Minsk uses loyal EU Member States to normalise relations with Brussels

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April 22, 2016 19:12

The Belarusian authorities have enhanced contacts with the most loyal European capitals, Vienna and Budapest. In addition, the authorities have used international fora to send conflicting messages – at the UN they said that there were no human rights issues which deserved special attention to the situation in Belarus, and while meeting with EU representatives, that they were willing to meet Brussels’ requirements. The Belarusian authorities are convinced they would make the EU to play by their rules and normalise relations without fulfilling political conditions and releasing political prisoners. 

On May 4th, President Lukashenka and Foreign Minister Makey met with Austria’s Federal Minister for European Integration and Foreign Affairs Sebastian Kurz. After the meeting, the Foreign Minister said that Belarus and the European Union should think about a new strategy for their relations and make concrete steps towards each other. 

Belarus has reiterated some ideas, which were used during the previous thaw in Belarus-EU relations in 2008-2010. For example, Foreign Minister Makey underscored that there were some problems with the existing system of power and that Belarus was ready to learn about democracy: “we do not think we are an ideal country and we are willing to learn from our more advanced partners. But we believe that this should be done in an open, frank, direct and sincere dialogue”. 

The Belarusian authorities anticipate that the EU Member States where foreign policy officials have changed since 2010 will accept the new ‘old strategy’. However, this time, the Belarusian authorities are not ready for decorative changes in domestic policy and for relaxing the grip on the opposition. Despite official statements of Belarus’s readiness to learn democracy and striving to become a ‘European nation’ the authorities have stiffen penalty for former presidential candidate, political prisoner Mikola Statkevich. 

The Belarusian authorities are stepping up contacts with the most loyal EU capitals in order to strengthen their position and role in the regional context. For example, at the meeting between Belarusian Foreign Minister Makey and his Hungarian counterpart Peter Siyyarto, Makey underscored Belarus’ role as a mediator in Russo-European relations: “We see Belarus as a bridge between the European Union and the Eurasian Economic Union”. In addition, Deputy Foreign Minister Kupchina in an interview with the Hungarian Magyar Hirlap talked about Belarus’ desire to move closer to the EU but on Belarus’ terms: “we would like to establish as a ‘European nation’ without blood, social unrest and economic collapse”. 

Meanwhile, at the UN, the Belarusian delegation declared that there were no human rights issues in Belarus, that the electoral legislation had improved, and that amid conflict in Ukraine, Belarusian society required stability and a strong state. While speaking at the UN Human Rights Council, Belarus’ Deputy Foreign Minister Rybakov said, that “thanks to strong government and effective public policy” Belarus “is an island of peace, tranquillity and order” in a difficult geopolitical environment.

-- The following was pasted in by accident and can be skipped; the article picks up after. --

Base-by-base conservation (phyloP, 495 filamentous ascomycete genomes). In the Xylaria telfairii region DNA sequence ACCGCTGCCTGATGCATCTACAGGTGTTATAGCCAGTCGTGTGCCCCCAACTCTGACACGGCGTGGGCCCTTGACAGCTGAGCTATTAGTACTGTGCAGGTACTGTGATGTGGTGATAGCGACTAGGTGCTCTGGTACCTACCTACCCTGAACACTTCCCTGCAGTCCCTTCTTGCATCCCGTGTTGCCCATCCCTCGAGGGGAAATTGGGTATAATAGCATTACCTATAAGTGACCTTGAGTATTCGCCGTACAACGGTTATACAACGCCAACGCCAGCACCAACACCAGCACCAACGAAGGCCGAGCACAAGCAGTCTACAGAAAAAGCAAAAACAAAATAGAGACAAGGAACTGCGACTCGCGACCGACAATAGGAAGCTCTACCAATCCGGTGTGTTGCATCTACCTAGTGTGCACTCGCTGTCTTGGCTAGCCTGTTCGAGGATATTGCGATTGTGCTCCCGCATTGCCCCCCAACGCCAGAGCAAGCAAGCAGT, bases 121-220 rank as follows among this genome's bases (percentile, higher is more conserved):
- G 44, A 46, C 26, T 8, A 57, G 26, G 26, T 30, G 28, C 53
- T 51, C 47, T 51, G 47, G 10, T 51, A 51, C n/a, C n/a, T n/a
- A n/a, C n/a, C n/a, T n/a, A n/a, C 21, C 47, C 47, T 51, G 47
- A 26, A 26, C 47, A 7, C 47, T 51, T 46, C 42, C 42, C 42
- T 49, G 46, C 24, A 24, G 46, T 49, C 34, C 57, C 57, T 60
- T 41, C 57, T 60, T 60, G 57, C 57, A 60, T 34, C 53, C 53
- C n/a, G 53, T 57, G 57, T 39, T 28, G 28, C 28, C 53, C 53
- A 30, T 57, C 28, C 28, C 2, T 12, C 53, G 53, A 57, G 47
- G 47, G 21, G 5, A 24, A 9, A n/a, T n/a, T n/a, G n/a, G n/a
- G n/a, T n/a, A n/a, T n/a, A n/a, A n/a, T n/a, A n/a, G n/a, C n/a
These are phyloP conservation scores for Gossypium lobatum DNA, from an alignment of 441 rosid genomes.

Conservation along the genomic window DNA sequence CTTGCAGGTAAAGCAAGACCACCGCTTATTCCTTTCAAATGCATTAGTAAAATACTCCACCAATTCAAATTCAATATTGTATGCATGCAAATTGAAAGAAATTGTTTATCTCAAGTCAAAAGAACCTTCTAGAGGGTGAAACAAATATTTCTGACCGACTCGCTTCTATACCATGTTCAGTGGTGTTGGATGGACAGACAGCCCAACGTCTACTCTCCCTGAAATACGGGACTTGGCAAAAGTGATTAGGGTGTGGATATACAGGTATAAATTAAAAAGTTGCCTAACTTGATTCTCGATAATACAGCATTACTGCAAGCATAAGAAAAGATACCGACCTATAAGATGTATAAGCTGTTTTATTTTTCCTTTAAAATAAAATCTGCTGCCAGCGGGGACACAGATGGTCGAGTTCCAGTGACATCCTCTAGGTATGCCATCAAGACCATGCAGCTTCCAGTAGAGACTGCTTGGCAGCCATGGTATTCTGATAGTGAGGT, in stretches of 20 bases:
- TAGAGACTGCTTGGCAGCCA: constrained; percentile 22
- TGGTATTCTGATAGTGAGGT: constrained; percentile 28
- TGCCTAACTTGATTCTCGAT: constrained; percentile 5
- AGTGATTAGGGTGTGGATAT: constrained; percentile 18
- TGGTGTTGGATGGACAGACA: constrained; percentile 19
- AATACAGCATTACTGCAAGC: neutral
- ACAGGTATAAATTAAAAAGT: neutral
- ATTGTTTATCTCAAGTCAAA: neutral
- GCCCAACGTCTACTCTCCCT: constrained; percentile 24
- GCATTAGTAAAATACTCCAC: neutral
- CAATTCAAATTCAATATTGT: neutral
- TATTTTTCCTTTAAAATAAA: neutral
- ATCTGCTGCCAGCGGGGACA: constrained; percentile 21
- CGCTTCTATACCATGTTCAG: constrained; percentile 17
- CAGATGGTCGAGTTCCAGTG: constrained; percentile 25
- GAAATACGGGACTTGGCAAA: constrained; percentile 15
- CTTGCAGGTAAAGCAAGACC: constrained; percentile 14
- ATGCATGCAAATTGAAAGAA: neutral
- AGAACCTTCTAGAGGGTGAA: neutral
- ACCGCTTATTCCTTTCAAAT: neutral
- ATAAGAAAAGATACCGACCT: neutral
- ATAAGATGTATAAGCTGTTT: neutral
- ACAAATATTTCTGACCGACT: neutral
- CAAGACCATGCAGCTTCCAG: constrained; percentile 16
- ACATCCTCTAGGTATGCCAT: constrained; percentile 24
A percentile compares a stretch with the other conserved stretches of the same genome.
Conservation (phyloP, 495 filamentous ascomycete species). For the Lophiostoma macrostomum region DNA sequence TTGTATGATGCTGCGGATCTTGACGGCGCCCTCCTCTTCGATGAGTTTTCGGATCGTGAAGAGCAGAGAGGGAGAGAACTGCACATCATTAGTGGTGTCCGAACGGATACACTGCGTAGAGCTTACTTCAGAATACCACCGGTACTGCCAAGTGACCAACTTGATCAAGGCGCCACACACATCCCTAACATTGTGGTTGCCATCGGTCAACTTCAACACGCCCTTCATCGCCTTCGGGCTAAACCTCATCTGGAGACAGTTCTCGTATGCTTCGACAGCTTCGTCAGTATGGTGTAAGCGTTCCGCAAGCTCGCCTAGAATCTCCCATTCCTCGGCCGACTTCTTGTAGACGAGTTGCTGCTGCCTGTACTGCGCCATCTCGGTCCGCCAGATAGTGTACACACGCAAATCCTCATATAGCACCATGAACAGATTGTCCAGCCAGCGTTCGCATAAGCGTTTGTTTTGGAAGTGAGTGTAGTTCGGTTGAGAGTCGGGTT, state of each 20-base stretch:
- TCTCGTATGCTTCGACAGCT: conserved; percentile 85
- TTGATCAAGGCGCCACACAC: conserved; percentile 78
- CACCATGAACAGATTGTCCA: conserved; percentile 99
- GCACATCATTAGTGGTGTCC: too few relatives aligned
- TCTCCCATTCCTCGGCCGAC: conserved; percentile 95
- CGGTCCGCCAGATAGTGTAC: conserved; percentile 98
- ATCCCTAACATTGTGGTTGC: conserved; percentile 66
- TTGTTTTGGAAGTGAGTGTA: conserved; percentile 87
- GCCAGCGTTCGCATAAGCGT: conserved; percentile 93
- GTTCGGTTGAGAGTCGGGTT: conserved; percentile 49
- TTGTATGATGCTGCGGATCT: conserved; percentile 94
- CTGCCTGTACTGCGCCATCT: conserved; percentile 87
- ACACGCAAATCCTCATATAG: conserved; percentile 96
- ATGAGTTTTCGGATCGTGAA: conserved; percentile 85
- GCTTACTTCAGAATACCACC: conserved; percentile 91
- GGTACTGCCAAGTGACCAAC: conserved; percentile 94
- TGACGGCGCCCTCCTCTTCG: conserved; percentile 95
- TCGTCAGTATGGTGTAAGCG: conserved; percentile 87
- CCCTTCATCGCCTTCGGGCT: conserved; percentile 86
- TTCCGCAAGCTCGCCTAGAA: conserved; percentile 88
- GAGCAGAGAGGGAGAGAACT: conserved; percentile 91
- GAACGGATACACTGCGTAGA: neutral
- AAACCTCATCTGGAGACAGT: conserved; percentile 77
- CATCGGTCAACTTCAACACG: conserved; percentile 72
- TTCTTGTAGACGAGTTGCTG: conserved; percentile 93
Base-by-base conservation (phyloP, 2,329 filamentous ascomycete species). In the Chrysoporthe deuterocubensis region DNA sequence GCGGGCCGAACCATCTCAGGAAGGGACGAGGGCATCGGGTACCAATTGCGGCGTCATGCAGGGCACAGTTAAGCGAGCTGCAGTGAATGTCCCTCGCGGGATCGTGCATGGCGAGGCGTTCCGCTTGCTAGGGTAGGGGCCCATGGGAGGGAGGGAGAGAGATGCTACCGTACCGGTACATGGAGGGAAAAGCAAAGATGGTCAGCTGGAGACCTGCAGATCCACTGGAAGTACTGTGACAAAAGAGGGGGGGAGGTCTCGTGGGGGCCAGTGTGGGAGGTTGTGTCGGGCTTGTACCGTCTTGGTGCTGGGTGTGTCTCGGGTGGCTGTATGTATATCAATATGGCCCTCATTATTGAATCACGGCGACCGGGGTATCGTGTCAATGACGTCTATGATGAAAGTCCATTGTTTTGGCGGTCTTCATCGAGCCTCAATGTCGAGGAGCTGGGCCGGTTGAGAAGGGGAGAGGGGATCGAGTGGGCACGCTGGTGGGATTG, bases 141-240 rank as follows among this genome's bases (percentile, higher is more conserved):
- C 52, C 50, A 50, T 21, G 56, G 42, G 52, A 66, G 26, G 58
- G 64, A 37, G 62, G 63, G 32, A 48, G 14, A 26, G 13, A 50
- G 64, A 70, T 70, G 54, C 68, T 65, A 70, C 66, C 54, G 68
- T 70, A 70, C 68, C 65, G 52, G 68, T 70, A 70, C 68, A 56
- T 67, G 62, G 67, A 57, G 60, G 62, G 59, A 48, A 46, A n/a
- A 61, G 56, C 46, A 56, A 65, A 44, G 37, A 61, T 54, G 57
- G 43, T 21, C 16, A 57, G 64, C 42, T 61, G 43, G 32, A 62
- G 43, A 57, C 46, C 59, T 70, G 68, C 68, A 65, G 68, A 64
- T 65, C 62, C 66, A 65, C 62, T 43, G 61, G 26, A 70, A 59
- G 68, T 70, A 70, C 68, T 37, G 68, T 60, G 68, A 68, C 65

In addition, the Belarusian authorities have attempted to pre-empt criticism of the presidential elections by the international community with introducing cosmetic changes in the election legislation, which would not affect the usual electoral practices.

In turn, the opposition is attempting to use their connections in the EU in order not to allow unconditional normalisation of relations between Minsk and Brussels. For instance, Ostgruppen, Swedish human rights organization called upon resignation of Head of EU Delegation to Belarus Maira Mora. In the past, the Belarusian opposition had repeatedly accused Myra Mora of not taking a strong stance on the release of political prisoners. 

In the near future, Belarus is hoping to increase pressure on Brussels via loyal EU Member States, such as Austria, and via other post-Soviet countries. 

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The Belarusian authorities regard the Catholic conference as yet another international event to promote Minsk as a global negotiating platform. Minsk’s proposal to organise a meeting between the Roman-Catholic Church and the Russian Orthodox Church is rather an image-making undertaking than a serious intention. However, the authorities could somewhat extend the opportunities for the Roman-Catholic Church in Belarus due to developing contacts with the Catholic world.

Minsk is attempting to lay out a mosaic from various international religious, political and sportive events to shape a positive image of Belarus for promoting the Helsinki 2.0 idea.

Belarus’ invitation to the head of the Holy See for a meeting with the Patriarch of the Russian Orthodox Church should be regarded as a continuation of her foreign policy efforts in shaping Minsk’s peacekeeping image and enhancing Belarus’ international weight. The Belarusian authorities are aware that their initiative is unlikely to find supporters among the leadership of the Russian Orthodox Church in Moscow. In Russia, isolationist sentiments prevail.

In addition, for domestic audiences, the authorities make up for the lack of tangible economic growth with demonstrations of growth in Minsk’s authority at international level through providing a platform for religious, sportive and other dialogues.

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